The aim of this article is first to dispel any myths that you may of heard about solar energy, and also to remove any polish from the smooth sales talk of the company intent on selling you their product. Of course, no manufacturer or installer would be biased towards their products and would ever exaggerate to you about the efficiency of solar energy, nor mislead you about what solar production actually will do and their capabilities… would they?. However the one thing that the manufacturers and sales people probably won’t do, is to voluntarily describe the negatives and limitations of solar panels either.
Many householders have a very rose tinted optimistic view of what a difference solar energy will make to their lives and their household energy bills, and whilst fitting solar panels will reduce your energy bills by a proportional amount, it will not totally free you from the grid, or remove your need for a connection to the Gas and Electricity utility suppliers. In short, Solar energy is not an alternative form of producing electricity or a means of living ‘off the grid’, solar energy is just a means of reducing your electricity bills.
Many householders are under the illusion that investing in solar energy will heat their house during the winter months. This is actually almost impossible to do, just consider for one moment the time of year where the days are coldest and shortest, and the sun is at its weakest and low in the sky. Inevitably, this occurs during the October to March periods, which inevitably are also the times of year where your household will consume more energy. Its kind 3km.ca of ironic that the time of year when you need the most energy for heating and lighting, is also the time of year when your solar panels output is the least, and are probably outputting a fraction of that magical figure which the nominated photo voltaic salesperson promoted to you.
An average household array of photo voltaic panels will produce up to 3900 watts (3.9kw) of usable energy, although this is a maximum figure under ideal conditions, such as during a strong cloudless sunny day in mid summer. Photo voltaic panels will still produce an impressive amount of energy on a cloudy day in the height of summer, although highly unlikely to produce 3900 watts continuously all day, every day. The real life figures are likely to be much less than that, and will certainly be constantly variable depending on the local conditions and of course the strength of the sun.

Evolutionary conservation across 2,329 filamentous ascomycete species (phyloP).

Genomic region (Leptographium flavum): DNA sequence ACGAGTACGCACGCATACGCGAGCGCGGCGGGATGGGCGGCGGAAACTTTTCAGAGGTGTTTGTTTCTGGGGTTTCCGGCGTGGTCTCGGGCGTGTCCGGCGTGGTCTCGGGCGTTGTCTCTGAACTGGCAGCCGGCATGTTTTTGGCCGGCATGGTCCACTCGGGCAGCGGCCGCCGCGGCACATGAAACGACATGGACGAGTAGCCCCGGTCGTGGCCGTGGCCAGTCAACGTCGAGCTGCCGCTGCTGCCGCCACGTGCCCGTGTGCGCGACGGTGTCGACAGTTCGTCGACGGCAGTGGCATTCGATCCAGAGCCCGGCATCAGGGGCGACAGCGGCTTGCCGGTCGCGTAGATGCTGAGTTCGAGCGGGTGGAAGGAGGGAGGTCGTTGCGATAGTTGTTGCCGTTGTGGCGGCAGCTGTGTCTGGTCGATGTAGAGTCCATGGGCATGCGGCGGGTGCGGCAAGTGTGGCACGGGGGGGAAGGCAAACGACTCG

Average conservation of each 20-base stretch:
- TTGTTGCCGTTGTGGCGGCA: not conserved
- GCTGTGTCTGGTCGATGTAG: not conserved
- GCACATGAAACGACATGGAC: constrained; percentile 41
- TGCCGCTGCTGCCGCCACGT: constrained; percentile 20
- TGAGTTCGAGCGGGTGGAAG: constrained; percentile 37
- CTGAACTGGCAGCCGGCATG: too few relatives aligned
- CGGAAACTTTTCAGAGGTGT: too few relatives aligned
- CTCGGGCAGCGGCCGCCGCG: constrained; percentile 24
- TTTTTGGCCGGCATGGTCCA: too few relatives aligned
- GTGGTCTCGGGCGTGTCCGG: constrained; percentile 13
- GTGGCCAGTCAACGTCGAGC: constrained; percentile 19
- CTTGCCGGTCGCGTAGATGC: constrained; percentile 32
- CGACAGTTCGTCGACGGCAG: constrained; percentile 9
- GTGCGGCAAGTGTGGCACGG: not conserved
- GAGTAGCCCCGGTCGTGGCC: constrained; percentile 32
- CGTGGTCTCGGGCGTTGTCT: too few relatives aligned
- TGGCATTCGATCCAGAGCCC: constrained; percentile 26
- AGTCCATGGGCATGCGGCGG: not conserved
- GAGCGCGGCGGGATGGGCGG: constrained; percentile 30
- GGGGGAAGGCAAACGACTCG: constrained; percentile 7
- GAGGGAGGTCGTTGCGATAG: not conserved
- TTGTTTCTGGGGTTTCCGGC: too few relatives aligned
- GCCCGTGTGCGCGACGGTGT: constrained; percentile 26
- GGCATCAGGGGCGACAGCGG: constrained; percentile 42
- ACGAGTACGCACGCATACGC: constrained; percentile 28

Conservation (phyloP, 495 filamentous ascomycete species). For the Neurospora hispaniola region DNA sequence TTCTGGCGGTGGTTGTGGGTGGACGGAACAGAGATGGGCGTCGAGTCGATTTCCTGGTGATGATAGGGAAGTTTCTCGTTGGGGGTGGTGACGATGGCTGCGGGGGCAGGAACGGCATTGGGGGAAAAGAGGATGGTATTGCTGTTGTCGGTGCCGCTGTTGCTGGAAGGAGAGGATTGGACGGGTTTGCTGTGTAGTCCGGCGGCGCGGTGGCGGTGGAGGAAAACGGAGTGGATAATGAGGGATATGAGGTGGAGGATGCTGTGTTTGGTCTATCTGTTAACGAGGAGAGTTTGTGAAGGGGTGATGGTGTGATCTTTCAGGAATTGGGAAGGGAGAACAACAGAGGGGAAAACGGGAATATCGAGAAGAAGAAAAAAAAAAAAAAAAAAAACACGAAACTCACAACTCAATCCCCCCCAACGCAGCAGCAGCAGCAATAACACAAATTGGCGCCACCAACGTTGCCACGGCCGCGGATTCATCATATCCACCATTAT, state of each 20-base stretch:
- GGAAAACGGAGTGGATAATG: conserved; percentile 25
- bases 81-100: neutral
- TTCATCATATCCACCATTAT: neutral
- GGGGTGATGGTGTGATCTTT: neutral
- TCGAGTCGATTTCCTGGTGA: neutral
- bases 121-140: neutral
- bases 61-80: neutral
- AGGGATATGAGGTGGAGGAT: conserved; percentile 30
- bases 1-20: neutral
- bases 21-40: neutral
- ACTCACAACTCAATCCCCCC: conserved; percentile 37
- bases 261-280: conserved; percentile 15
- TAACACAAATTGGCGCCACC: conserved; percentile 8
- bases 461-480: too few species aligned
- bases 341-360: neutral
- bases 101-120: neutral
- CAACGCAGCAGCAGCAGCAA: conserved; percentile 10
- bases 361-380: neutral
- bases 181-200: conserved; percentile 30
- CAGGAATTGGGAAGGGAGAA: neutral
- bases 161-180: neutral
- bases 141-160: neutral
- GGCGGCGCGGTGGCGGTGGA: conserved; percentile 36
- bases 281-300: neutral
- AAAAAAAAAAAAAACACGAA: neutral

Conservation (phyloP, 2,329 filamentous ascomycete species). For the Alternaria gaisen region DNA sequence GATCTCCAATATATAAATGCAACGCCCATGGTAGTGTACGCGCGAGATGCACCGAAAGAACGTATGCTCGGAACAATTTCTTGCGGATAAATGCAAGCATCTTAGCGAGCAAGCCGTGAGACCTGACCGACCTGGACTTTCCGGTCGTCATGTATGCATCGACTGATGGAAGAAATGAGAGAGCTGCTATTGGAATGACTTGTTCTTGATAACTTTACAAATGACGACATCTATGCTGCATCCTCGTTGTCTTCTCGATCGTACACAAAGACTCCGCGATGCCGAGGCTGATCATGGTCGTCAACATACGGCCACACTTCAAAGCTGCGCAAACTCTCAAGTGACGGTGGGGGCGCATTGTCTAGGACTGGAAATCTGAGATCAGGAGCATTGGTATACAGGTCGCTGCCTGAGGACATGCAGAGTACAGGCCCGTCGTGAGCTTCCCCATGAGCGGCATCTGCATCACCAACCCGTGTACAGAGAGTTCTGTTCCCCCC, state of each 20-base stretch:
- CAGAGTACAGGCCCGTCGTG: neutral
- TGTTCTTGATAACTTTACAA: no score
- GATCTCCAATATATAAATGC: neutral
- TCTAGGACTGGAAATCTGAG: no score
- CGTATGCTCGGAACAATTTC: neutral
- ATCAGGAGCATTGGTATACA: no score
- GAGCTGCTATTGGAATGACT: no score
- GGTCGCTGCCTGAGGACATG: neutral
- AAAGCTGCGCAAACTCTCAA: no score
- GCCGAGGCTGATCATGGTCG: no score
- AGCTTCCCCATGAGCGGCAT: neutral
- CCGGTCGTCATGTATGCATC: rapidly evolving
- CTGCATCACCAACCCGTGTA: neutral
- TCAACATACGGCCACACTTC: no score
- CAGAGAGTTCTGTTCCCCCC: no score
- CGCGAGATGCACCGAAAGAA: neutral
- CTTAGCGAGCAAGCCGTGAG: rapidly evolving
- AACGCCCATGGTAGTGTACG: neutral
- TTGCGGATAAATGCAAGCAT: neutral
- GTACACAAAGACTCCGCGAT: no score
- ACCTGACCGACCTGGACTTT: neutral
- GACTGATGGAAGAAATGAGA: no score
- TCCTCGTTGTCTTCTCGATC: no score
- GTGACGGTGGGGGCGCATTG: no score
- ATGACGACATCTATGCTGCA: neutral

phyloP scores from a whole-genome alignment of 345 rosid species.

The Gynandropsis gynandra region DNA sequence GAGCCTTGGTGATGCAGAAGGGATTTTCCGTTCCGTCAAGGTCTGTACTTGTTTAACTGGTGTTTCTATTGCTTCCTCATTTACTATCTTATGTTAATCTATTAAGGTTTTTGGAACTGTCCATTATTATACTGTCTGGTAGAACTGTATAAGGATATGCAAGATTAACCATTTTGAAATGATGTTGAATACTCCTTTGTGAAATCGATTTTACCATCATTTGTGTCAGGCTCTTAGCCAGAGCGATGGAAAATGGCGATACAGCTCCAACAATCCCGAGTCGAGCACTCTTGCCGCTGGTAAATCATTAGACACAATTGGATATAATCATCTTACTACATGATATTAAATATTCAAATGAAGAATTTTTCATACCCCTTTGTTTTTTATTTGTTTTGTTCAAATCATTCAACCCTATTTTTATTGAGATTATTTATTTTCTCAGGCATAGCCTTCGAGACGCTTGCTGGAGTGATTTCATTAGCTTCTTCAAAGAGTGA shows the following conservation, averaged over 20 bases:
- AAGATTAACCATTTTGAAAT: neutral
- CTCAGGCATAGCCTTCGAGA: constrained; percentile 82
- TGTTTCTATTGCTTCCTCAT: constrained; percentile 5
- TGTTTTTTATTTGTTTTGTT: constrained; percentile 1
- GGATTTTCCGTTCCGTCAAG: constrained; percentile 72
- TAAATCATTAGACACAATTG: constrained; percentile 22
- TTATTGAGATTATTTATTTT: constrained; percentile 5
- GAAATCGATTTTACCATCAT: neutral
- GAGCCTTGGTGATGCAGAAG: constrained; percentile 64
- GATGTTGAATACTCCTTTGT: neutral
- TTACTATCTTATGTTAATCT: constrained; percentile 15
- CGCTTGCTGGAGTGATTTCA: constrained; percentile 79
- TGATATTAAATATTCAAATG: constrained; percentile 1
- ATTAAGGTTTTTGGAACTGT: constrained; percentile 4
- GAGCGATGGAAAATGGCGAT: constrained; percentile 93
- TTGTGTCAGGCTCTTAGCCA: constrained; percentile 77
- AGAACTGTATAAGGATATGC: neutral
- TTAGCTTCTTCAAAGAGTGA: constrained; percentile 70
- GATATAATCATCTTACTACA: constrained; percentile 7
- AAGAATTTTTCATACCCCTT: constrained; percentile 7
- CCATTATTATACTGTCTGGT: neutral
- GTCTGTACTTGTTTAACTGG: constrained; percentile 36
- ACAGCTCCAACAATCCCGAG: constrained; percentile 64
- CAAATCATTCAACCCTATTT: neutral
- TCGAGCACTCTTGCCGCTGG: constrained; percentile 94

I often read on the internet, ludicrous ideas of panel owners wanting or thinking of running space heaters and radiant heaters during the winter months entirely from solar panels. At 6.00pm on a freezing cold December night, your photo voltaic panels will be providing zero electricity, certainly not the 2kw / 3kw required to power a single Electric space Heater!. Even during a typical winter day, with a weak sun in the sky, solar panels will only be producing a fraction of their summer output. Its actually quite perverse that photo voltaic panels produce the most Electricity and are at their most efficient during the baking hot peak summer months, often when household energy use is at its annual lowest. Of course you can still make back money from selling this unused energy back to the national grid during the summer months by using the feed in tariff system, however to gain the most from this, you need to have actually bought and own your panels, rather than ‘rent’ them from an alternative energy company.
Suffice to say, that in order to get the most from your Solar Panels, you actually need to buy them outright, rather than become one of the ‘rent a roof’ schemes, where in the United Kingdom the alternative energy company gets the lions share of the profit, and you only save around £70 – £100 ($150 to $180) a year from your Electricity bill, for a period of 25 years.
Consider also that most Electricity Costs are also rising every year in response to the feed in tariff hand outs to those who own their panels. Believe it or not, households with photo voltaic panels are actually, to some extent, subsidising themselves because the payouts they are getting back from selling their energy back into the grid are being clawed back by the energy companies increasing the cost of the Electricity which they sell to you, and of course even with solar panels, you still need to use electricity, especially during the winter months, and your bills will continue to rise, just like households without any form of Green Energy production.
If you can afford it, then buying these panels outright will always be the smartest and most profitable option, as opposed to letting a company rent your roof for 25 years in return for a small saving on your annual electricity bill, especially as that saving is likely to decrease each year as the electricity that you need to buy gets more expensive, largely as a result of more and more people fitting photo voltaic panels.
Another thing to consider when buying this type of product, is the length of guarantee which the panels come with. Its OK for the panel companies to promise a return on your original investment after 10 – 20 years, if their products work reliably and are at peak efficiency for the same amount of time. But what happens if the product fails or goes wrong outside of their guarantee period, and before that original ‘investment’ has been returned?.
Looking at the warranty period of some of the common brands of photo voltaic panels, I find that there are two commonly used expressions when referring to solar panel warranty periods, and these may be of some confusion to the householder. Therefore I will do my best to explain what these warranty terms imply.